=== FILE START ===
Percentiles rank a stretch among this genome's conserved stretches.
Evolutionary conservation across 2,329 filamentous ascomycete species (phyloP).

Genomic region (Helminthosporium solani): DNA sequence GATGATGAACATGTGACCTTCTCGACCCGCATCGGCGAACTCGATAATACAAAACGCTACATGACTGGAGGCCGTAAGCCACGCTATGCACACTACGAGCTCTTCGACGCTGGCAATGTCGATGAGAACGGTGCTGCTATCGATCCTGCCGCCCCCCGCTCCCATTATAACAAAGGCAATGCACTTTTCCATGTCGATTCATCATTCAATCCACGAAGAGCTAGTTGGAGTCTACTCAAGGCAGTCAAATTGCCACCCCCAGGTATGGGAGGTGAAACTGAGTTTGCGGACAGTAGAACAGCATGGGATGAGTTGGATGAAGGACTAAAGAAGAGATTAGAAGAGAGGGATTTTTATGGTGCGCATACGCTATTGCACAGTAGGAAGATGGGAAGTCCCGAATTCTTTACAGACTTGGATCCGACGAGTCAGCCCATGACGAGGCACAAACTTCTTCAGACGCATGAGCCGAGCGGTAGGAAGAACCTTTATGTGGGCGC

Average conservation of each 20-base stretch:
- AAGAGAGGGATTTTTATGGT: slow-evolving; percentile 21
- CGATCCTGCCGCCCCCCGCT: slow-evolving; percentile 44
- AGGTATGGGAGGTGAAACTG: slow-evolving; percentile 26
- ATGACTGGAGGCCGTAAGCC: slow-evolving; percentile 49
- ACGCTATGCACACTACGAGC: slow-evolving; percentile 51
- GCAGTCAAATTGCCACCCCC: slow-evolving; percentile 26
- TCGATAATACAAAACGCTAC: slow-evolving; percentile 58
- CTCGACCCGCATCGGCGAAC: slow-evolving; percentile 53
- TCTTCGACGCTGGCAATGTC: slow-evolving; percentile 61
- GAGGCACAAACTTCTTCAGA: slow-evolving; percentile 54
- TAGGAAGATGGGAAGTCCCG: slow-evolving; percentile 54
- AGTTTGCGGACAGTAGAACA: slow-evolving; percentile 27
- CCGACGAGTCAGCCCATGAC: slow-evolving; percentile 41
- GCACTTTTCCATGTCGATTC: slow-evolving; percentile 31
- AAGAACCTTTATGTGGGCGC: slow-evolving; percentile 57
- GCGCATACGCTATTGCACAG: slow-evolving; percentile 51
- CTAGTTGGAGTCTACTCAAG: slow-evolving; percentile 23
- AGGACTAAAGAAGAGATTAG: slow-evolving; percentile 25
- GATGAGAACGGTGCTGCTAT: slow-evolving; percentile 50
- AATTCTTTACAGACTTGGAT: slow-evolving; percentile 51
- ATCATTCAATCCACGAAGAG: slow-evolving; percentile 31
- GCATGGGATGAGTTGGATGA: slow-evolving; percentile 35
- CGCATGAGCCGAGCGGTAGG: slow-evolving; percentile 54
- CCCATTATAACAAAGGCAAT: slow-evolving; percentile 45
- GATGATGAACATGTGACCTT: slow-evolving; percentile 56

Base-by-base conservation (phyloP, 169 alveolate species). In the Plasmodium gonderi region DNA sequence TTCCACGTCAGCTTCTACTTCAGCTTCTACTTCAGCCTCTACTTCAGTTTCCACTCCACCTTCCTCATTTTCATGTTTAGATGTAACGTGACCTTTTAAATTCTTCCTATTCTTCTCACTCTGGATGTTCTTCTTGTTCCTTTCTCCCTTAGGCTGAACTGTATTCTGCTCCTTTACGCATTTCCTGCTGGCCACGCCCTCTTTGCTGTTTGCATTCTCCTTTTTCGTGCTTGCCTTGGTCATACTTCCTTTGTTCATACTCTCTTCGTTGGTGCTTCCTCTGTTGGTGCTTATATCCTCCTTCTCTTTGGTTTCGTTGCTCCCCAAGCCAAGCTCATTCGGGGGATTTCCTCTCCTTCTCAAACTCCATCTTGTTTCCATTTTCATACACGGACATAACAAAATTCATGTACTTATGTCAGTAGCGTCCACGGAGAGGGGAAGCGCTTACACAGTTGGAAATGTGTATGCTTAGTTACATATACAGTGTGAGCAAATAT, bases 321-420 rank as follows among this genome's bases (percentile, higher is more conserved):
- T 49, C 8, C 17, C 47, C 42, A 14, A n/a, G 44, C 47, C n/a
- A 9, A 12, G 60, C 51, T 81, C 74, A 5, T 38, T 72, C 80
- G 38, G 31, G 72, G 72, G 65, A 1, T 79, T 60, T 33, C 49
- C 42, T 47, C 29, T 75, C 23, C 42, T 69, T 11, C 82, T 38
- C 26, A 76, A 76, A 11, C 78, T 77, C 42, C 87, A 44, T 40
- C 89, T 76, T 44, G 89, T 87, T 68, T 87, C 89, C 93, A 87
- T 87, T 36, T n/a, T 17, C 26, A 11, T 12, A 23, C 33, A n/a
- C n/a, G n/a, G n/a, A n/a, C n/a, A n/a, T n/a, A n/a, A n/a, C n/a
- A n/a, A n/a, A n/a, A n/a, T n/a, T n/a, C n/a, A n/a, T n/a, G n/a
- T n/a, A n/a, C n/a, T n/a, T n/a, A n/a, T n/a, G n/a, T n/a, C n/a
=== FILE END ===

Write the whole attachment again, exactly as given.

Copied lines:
Percentiles rank a stretch among this genome's conserved stretches.
Evolutionary conservation across 2,329 filamentous ascomycete species (phyloP).

Genomic region (Helminthosporium solani): DNA sequence GATGATGAACATGTGACCTTCTCGACCCGCATCGGCGAACTCGATAATACAAAACGCTACATGACTGGAGGCCGTAAGCCACGCTATGCACACTACGAGCTCTTCGACGCTGGCAATGTCGATGAGAACGGTGCTGCTATCGATCCTGCCGCCCCCCGCTCCCATTATAACAAAGGCAATGCACTTTTCCATGTCGATTCATCATTCAATCCACGAAGAGCTAGTTGGAGTCTACTCAAGGCAGTCAAATTGCCACCCCCAGGTATGGGAGGTGAAACTGAGTTTGCGGACAGTAGAACAGCATGGGATGAGTTGGATGAAGGACTAAAGAAGAGATTAGAAGAGAGGGATTTTTATGGTGCGCATACGCTATTGCACAGTAGGAAGATGGGAAGTCCCGAATTCTTTACAGACTTGGATCCGACGAGTCAGCCCATGACGAGGCACAAACTTCTTCAGACGCATGAGCCGAGCGGTAGGAAGAACCTTTATGTGGGCGC

Average conservation of each 20-base stretch:
- AAGAGAGGGATTTTTATGGT: slow-evolving; percentile 21
- CGATCCTGCCGCCCCCCGCT: slow-evolving; percentile 44
- AGGTATGGGAGGTGAAACTG: slow-evolving; percentile 26
- ATGACTGGAGGCCGTAAGCC: slow-evolving; percentile 49
- ACGCTATGCACACTACGAGC: slow-evolving; percentile 51
- GCAGTCAAATTGCCACCCCC: slow-evolving; percentile 26
- TCGATAATACAAAACGCTAC: slow-evolving; percentile 58
- CTCGACCCGCATCGGCGAAC: slow-evolving; percentile 53
- TCTTCGACGCTGGCAATGTC: slow-evolving; percentile 61
- GAGGCACAAACTTCTTCAGA: slow-evolving; percentile 54
- TAGGAAGATGGGAAGTCCCG: slow-evolving; percentile 54
- AGTTTGCGGACAGTAGAACA: slow-evolving; percentile 27
- CCGACGAGTCAGCCCATGAC: slow-evolving; percentile 41
- GCACTTTTCCATGTCGATTC: slow-evolving; percentile 31
- AAGAACCTTTATGTGGGCGC: slow-evolving; percentile 57
- GCGCATACGCTATTGCACAG: slow-evolving; percentile 51
- CTAGTTGGAGTCTACTCAAG: slow-evolving; percentile 23
- AGGACTAAAGAAGAGATTAG: slow-evolving; percentile 25
- GATGAGAACGGTGCTGCTAT: slow-evolving; percentile 50
- AATTCTTTACAGACTTGGAT: slow-evolving; percentile 51
- ATCATTCAATCCACGAAGAG: slow-evolving; percentile 31
- GCATGGGATGAGTTGGATGA: slow-evolving; percentile 35
- CGCATGAGCCGAGCGGTAGG: slow-evolving; percentile 54
- CCCATTATAACAAAGGCAAT: slow-evolving; percentile 45
- GATGATGAACATGTGACCTT: slow-evolving; percentile 56

Base-by-base conservation (phyloP, 169 alveolate species). In the Plasmodium gonderi region DNA sequence TTCCACGTCAGCTTCTACTTCAGCTTCTACTTCAGCCTCTACTTCAGTTTCCACTCCACCTTCCTCATTTTCATGTTTAGATGTAACGTGACCTTTTAAATTCTTCCTATTCTTCTCACTCTGGATGTTCTTCTTGTTCCTTTCTCCCTTAGGCTGAACTGTATTCTGCTCCTTTACGCATTTCCTGCTGGCCACGCCCTCTTTGCTGTTTGCATTCTCCTTTTTCGTGCTTGCCTTGGTCATACTTCCTTTGTTCATACTCTCTTCGTTGGTGCTTCCTCTGTTGGTGCTTATATCCTCCTTCTCTTTGGTTTCGTTGCTCCCCAAGCCAAGCTCATTCGGGGGATTTCCTCTCCTTCTCAAACTCCATCTTGTTTCCATTTTCATACACGGACATAACAAAATTCATGTACTTATGTCAGTAGCGTCCACGGAGAGGGGAAGCGCTTACACAGTTGGAAATGTGTATGCTTAGTTACATATACAGTGTGAGCAAATAT, bases 321-420 rank as follows among this genome's bases (percentile, higher is more conserved):
- T 49, C 8, C 17, C 47, C 42, A 14, A n/a, G 44, C 47, C n/a
- A 9, A 12, G 60, C 51, T 81, C 74, A 5, T 38, T 72, C 80
- G 38, G 31, G 72, G 72, G 65, A 1, T 79, T 60, T 33, C 49
- C 42, T 47, C 29, T 75, C 23, C 42, T 69, T 11, C 82, T 38
- C 26, A 76, A 76, A 11, C 78, T 77, C 42, C 87, A 44, T 40
- C 89, T 76, T 44, G 89, T 87, T 68, T 87, C 89, C 93, A 87
- T 87, T 36, T n/a, T 17, C 26, A 11, T 12, A 23, C 33, A n/a
- C n/a, G n/a, G n/a, A n/a, C n/a, A n/a, T n/a, A n/a, A n/a, C n/a
- A n/a, A n/a, A n/a, A n/a, T n/a, T n/a, C n/a, A n/a, T n/a, G n/a
- T n/a, A n/a, C n/a, T n/a, T n/a, A n/a, T n/a, G n/a, T n/a, C n/a